Just been at my favourite bar on Sunday.
A good time there. Kind of fevers up near midnight, and continues late into the night. There were over 40 kuchus there, having fun. Really having fun. I mean, for those of us in the know, it was quite easy to id those who are gay, and we were having fun. Seeing new people, connecting, laughing, talking, meeting each other. Its a fun time. Of course this is a bar in Uganda, in Kampala. So, we see each other, and know one another, and there are lots of others who are quite oblivious of the fact that there are many of us gays there.
I did have fun. So did my partner, though a tendency to jealousy kind of spoiled some of that...
But I did have fun.
And, i wondered out aloud how come we were all so oblivious of the threat of the bill, the law that will soon be enacted.
Fact is, this is life in Uganda. We have fun when we can. We forget the things which can be clouds over the moment, and have fun as and when we can. Often, the money is the problem. And, the chance to have fun may be a bigger problem. A place of safety, where we kuchus can interact with a degree of safety and anonymity, that is so chronic a problem that we need not mention it.
So, when in our parliament, our MPs have tabeled a bill that would effectively witch-hunt us and kill us off, by judicial, legal murder, or imprison us for life, more than forty kuchus met on Sunday night in a bar and danced the night away.
Are we oblivious?
No. We are not. Quite a few people are concerned. As I am. And my lover.
On Saturday, the Rt Hon. Bahati, the one who presented the Anti-Homosexual bill was on KFM. He was embarrassed by the fact that there are some inhuman punishments that he is advocating for those of us who are gay. And his defence was inane. The law is necessary. To make sure that the govt has its say in this 'moral' issue.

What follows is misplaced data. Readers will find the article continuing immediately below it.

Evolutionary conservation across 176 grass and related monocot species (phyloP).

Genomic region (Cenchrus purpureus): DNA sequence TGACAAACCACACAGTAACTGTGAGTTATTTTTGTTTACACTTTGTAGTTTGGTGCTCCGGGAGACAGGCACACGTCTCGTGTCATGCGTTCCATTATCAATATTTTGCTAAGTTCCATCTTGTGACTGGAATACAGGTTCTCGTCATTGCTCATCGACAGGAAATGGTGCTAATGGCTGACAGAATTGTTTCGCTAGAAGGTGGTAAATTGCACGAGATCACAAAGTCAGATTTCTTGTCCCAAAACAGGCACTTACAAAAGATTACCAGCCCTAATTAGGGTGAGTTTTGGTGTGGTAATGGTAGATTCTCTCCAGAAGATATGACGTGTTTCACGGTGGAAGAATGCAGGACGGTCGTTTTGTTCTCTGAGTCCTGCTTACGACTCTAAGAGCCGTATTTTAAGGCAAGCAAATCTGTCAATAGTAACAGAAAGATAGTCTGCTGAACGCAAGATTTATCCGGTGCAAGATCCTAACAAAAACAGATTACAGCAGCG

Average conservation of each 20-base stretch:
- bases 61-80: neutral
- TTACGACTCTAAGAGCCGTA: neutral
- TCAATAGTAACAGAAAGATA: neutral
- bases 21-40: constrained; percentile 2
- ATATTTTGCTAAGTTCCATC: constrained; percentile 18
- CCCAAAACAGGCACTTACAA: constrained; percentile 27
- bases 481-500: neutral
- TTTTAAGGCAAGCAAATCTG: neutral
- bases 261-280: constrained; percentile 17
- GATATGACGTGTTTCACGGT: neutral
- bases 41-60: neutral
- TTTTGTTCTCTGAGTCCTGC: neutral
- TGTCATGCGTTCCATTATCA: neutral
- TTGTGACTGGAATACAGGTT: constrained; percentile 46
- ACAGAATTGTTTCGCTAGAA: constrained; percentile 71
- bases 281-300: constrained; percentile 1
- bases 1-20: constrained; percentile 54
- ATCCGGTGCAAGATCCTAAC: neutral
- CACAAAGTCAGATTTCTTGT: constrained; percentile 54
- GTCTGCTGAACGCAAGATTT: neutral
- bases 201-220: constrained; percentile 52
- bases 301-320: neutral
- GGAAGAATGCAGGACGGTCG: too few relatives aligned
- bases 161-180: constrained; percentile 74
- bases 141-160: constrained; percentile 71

I talked to one guy in the bar. He is quite learned, but not into activism as I have to confess I am. I told him that I couldnt believe that kuchus were out in force, when a law that would specifically designed to eliminate them from the country was being debated.
We are all human beings. Us kuchus.
I mean, we are Ugandan enough not to mind the various laws and regulation that our rubber stamp parliament enacts now and then. They are mainly redundant. They are made and remade, and are just stupid. They remain on the books. With nothing done about them. I mean, despite the fact that being caught in the act at the moment can result in 14 years to life imprisonment at the moment, we are still out there having fun.
So, this seniour kuchu asks me, am I seriously worried about the new anti-homosexual bill?
I could understand his lack of concern. But, I could also not hold it to good logic.
Granted that the law will be impossible to enforce. I mean, I will continue having the great forbidden sex with my lover, and it will be hard to convict me as a 'serial offender' who deserves the mandated death penalty. At least that is what I believe.
But, I do mind.
I do mind when my country is debating whether or not to put me to death because I am what I am. I do mind because I do not see myself as depending on any of my country mates. I do mind to have to beg my life of others who are as human as I am, just because they are straight and I am gay.
No. I will not be naive. The bill, and the law does concern me.
It will not be time to mind when I fall foul of the law, when I am accused, or my lover is accused, and I have to bribe the police, or something like that. Imagine having to be in prison for a year before I qualify for bail. Because I will have been accused of capital punishment. And, a year in jail is the mandatory time before I can qualify for bail.
I do mind. And I mind now.
So, we are having fun. But it is a house of cards. It can fall in a moment, and of course, at the most incovenient of gusts of luck.
So, what do we do? We continue to live. We have fun when we can. And, at the same time, we cannot forget to look over our shoulders. Because we must.
Yes, I do mind.